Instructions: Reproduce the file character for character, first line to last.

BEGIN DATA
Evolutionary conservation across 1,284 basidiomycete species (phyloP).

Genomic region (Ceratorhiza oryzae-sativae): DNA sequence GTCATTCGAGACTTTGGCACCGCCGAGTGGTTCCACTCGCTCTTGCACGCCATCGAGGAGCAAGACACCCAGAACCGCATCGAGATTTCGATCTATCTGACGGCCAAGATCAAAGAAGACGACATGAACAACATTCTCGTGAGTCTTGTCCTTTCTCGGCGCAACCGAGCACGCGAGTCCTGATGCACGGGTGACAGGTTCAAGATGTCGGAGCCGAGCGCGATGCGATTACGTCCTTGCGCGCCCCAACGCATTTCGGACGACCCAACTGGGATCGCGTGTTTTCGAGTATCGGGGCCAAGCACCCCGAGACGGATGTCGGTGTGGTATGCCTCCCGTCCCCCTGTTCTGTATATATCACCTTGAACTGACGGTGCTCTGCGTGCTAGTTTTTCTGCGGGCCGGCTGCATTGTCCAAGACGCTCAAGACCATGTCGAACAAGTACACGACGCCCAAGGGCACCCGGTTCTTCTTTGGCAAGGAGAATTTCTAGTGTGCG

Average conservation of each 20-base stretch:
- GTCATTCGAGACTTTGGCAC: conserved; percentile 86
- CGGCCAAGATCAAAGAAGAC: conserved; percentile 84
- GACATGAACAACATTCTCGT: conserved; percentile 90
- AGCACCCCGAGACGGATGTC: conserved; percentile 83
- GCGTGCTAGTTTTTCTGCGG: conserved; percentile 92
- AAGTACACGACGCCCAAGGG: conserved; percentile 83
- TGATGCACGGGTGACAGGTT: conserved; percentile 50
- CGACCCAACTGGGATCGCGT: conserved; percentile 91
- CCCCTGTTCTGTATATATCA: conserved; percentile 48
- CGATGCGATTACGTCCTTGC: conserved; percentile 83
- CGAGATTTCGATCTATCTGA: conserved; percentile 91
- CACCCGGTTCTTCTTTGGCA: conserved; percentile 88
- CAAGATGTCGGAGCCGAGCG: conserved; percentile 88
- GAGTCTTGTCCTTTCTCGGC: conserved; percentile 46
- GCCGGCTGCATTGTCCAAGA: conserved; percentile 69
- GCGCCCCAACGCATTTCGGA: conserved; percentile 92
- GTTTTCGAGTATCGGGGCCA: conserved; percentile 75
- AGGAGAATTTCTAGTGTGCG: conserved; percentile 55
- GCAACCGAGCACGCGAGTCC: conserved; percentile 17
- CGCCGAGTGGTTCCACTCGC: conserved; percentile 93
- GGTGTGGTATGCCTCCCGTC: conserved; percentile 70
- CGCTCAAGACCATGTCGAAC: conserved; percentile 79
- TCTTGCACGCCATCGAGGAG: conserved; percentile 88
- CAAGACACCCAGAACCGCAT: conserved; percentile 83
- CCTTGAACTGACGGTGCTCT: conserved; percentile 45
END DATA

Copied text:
Evolutionary conservation across 1,284 basidiomycete species (phyloP).

Genomic region (Ceratorhiza oryzae-sativae): DNA sequence GTCATTCGAGACTTTGGCACCGCCGAGTGGTTCCACTCGCTCTTGCACGCCATCGAGGAGCAAGACACCCAGAACCGCATCGAGATTTCGATCTATCTGACGGCCAAGATCAAAGAAGACGACATGAACAACATTCTCGTGAGTCTTGTCCTTTCTCGGCGCAACCGAGCACGCGAGTCCTGATGCACGGGTGACAGGTTCAAGATGTCGGAGCCGAGCGCGATGCGATTACGTCCTTGCGCGCCCCAACGCATTTCGGACGACCCAACTGGGATCGCGTGTTTTCGAGTATCGGGGCCAAGCACCCCGAGACGGATGTCGGTGTGGTATGCCTCCCGTCCCCCTGTTCTGTATATATCACCTTGAACTGACGGTGCTCTGCGTGCTAGTTTTTCTGCGGGCCGGCTGCATTGTCCAAGACGCTCAAGACCATGTCGAACAAGTACACGACGCCCAAGGGCACCCGGTTCTTCTTTGGCAAGGAGAATTTCTAGTGTGCG

Average conservation of each 20-base stretch:
- GTCATTCGAGACTTTGGCAC: conserved; percentile 86
- CGGCCAAGATCAAAGAAGAC: conserved; percentile 84
- GACATGAACAACATTCTCGT: conserved; percentile 90
- AGCACCCCGAGACGGATGTC: conserved; percentile 83
- GCGTGCTAGTTTTTCTGCGG: conserved; percentile 92
- AAGTACACGACGCCCAAGGG: conserved; percentile 83
- TGATGCACGGGTGACAGGTT: conserved; percentile 50
- CGACCCAACTGGGATCGCGT: conserved; percentile 91
- CCCCTGTTCTGTATATATCA: conserved; percentile 48
- CGATGCGATTACGTCCTTGC: conserved; percentile 83
- CGAGATTTCGATCTATCTGA: conserved; percentile 91
- CACCCGGTTCTTCTTTGGCA: conserved; percentile 88
- CAAGATGTCGGAGCCGAGCG: conserved; percentile 88
- GAGTCTTGTCCTTTCTCGGC: conserved; percentile 46
- GCCGGCTGCATTGTCCAAGA: conserved; percentile 69
- GCGCCCCAACGCATTTCGGA: conserved; percentile 92
- GTTTTCGAGTATCGGGGCCA: conserved; percentile 75
- AGGAGAATTTCTAGTGTGCG: conserved; percentile 55
- GCAACCGAGCACGCGAGTCC: conserved; percentile 17
- CGCCGAGTGGTTCCACTCGC: conserved; percentile 93
- GGTGTGGTATGCCTCCCGTC: conserved; percentile 70
- CGCTCAAGACCATGTCGAAC: conserved; percentile 79
- TCTTGCACGCCATCGAGGAG: conserved; percentile 88
- CAAGACACCCAGAACCGCAT: conserved; percentile 83
- CCTTGAACTGACGGTGCTCT: conserved; percentile 45